Strong man politicians do not offer them alternatives. They merely respond to their feelings of exclusion. They give the people back their pride, or so it is portrayed, but in fact all they do is they give them back their illusion of pride. They offer them emotion.

It makes sense to me why the periphery vote the way they do. The status quo has made it impossible for them to dream of a different future, a better future, so they are forced to idealize the past.

It also makes sense to me why they do not respond to calls for solidarity. Solidarity cannot be ordered. The impoverished middle and working classes, who cannot afford much, feel forced to defend what little they have left and so they become radicalized through fear; the fear of loss. And then the rich and the privileged and the state (and the banks too) are already so powerful and wealthy that they direct their anger towards the weaker groups of society. Towards refugees and minorities.

So it makes sense but it is also worrying.

Worrying because these days, the people in the USA (and elsewhere) do not have a huge amount of choices. They have to choose between the neoliberals, aka deluded folk who offer a repetition of the same decade-long economic mess or the strong men. However, the problem is not the populist or the strong man politician (which merge in some cases). The problem is the economy and the economic inequality. The problem is Neoliberalism.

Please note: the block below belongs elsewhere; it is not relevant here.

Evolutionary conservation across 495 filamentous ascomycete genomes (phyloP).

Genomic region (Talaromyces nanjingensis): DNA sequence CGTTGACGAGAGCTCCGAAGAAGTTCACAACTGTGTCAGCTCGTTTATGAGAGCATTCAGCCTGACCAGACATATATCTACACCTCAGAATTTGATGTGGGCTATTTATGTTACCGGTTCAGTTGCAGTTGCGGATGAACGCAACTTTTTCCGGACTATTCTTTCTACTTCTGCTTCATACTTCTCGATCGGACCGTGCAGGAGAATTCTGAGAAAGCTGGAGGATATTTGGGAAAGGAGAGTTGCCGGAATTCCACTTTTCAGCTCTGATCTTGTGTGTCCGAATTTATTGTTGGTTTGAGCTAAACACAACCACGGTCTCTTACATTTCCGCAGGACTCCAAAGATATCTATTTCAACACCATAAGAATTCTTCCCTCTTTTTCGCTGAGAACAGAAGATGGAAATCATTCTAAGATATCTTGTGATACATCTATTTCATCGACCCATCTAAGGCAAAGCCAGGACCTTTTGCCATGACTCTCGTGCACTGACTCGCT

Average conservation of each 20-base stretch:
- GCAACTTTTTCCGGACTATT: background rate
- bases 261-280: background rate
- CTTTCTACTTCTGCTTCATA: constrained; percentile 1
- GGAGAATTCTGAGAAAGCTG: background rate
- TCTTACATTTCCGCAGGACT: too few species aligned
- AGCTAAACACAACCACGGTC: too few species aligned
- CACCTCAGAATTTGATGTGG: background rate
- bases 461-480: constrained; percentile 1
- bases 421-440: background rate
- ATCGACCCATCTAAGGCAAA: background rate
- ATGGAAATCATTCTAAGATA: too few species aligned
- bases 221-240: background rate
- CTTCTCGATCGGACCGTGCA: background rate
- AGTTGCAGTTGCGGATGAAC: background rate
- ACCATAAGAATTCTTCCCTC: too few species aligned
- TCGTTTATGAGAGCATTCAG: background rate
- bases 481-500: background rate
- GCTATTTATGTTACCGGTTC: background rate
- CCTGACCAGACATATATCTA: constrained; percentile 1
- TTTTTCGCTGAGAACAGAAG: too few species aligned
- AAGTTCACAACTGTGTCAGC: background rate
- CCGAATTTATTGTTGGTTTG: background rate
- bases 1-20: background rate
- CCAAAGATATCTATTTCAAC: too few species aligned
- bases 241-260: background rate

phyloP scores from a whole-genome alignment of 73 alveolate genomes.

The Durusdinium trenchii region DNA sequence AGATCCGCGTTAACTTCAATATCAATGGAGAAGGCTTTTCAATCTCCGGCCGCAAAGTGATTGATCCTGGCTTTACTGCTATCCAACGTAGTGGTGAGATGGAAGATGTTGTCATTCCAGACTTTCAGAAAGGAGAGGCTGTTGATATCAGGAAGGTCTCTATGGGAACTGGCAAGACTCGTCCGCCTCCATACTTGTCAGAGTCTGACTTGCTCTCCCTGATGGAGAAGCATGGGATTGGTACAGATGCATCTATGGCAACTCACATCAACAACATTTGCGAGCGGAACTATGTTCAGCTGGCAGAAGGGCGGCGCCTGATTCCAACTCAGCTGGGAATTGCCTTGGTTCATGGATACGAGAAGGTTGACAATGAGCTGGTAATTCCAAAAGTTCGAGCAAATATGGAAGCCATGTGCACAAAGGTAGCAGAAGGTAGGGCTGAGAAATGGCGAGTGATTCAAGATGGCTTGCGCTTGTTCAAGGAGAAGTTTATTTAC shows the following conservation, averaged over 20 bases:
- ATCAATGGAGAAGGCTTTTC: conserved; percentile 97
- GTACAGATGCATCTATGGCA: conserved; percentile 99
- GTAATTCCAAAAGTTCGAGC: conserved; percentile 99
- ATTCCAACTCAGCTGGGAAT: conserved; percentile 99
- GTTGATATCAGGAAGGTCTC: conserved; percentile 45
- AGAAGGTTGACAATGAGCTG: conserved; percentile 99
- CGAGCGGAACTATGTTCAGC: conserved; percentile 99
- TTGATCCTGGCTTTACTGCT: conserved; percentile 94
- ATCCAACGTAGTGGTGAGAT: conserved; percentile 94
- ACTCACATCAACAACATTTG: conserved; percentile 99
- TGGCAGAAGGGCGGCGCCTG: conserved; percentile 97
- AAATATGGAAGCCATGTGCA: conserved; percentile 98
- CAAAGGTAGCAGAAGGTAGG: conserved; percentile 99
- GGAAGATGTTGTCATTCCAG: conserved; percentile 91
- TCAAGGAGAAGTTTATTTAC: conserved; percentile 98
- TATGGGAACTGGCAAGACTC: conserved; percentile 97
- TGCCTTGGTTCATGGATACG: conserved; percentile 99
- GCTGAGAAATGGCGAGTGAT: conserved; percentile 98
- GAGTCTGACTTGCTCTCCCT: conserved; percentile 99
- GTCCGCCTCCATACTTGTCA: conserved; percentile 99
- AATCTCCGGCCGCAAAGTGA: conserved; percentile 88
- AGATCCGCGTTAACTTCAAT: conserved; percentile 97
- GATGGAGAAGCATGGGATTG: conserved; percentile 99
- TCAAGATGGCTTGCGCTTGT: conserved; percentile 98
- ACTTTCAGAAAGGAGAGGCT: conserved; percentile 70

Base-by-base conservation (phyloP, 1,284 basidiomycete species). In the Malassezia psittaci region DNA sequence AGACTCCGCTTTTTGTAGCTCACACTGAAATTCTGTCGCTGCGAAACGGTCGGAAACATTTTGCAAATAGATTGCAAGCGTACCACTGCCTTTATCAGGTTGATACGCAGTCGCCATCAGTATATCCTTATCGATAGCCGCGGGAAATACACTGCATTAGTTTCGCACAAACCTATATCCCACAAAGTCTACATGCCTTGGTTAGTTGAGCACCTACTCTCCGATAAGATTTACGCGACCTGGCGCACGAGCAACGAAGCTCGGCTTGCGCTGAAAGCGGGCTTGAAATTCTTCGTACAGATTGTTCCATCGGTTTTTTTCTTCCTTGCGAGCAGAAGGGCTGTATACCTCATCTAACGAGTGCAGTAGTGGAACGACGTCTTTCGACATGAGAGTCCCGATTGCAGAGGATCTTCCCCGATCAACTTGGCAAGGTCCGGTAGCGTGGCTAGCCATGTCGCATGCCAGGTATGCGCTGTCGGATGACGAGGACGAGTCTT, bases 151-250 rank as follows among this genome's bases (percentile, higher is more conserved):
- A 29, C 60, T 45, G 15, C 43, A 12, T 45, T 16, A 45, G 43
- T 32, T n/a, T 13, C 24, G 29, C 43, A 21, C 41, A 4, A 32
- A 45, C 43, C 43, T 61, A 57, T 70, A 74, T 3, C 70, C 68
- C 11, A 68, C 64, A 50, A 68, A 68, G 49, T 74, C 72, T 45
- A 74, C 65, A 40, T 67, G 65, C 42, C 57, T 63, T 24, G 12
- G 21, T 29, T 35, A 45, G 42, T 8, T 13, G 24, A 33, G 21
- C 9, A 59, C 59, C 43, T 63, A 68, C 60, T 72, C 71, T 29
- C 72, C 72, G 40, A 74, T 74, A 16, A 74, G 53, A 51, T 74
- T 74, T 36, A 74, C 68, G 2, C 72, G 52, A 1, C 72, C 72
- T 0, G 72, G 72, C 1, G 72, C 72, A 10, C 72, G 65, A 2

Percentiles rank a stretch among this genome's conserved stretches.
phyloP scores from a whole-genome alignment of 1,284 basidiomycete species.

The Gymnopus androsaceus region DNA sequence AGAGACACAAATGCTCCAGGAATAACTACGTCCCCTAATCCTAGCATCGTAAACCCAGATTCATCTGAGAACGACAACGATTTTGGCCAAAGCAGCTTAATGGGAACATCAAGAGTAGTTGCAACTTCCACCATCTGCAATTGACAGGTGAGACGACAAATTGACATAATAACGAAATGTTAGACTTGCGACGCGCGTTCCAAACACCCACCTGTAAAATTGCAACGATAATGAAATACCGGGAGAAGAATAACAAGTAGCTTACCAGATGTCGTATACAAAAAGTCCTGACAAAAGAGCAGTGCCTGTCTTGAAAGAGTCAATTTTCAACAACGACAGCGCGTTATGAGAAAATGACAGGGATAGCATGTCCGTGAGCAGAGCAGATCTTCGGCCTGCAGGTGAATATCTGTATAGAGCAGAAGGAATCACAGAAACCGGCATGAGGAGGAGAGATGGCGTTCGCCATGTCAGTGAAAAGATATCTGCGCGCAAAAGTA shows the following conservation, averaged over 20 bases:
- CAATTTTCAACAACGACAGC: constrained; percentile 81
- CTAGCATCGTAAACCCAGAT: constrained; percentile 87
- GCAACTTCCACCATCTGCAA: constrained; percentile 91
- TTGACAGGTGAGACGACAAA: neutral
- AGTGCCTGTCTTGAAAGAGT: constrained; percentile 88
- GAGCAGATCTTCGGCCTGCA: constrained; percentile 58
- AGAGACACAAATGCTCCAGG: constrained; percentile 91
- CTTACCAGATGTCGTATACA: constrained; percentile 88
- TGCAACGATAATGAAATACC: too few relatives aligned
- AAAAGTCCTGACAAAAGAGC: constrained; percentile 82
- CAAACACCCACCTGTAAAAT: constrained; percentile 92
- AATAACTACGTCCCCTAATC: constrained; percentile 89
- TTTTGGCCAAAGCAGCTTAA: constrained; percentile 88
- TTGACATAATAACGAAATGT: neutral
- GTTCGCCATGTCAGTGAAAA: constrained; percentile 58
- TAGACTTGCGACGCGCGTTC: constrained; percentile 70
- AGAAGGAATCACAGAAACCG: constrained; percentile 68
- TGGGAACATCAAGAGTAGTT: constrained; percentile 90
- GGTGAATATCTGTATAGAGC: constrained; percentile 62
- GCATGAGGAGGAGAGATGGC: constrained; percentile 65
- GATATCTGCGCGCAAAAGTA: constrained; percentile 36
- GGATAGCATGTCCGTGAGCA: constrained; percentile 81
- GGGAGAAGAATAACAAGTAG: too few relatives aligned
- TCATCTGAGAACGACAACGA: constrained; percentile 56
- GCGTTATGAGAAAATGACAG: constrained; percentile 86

I want to help people to become revolutionaries in training.

I read a recent interview with Adam Curtis in The Economist (“The Antidote to Civilisational Collapse”). Curtis is a British documentary maker, who talks about a sense of doom and how nothing ever changes. I agree with everything he says.

We must stop believing that the current system is set in the stone with an inability to change. We must stop believing that what we have is the best possible system out there. We must stop claiming that the other side is bad or confused or brainwashed by fake news. Instead we must do more than just wave the flag of tolerance and civility. We must work towards offering a stronger political story.

We must fight against those who not only hold but hang on to power and wealth with relentless tenacity.

We must stand against neoliberalism and its global and regional institutions. We must offer an alternative democratic and socially-just society, one devoid of social democratic compromises (especially those with big business).

I have set up a new foundation to support activists and other revolutionaries, it is called Tenure. We are planning radically great things.

But more should be done. There are those in academia who are offering an alternative for economy, there is a new manifesto of French economists. Very interesting.

The future will be either revolutionary or reactionary.

I also want to gather other artists and creative people, smart people, to think big. Think ambitious. Let’s do our manifesto for the revolutionary future and ponder how to put it into practice. I want to gather people who are able to accurately describe society. And then, we can CHANGE the society. I have so many ideas.

It depends on us. There are enough resources to build better alternatives.

I want to build the revolutionary future. And dissolve the SYSTEM, not the people.

Are you with me?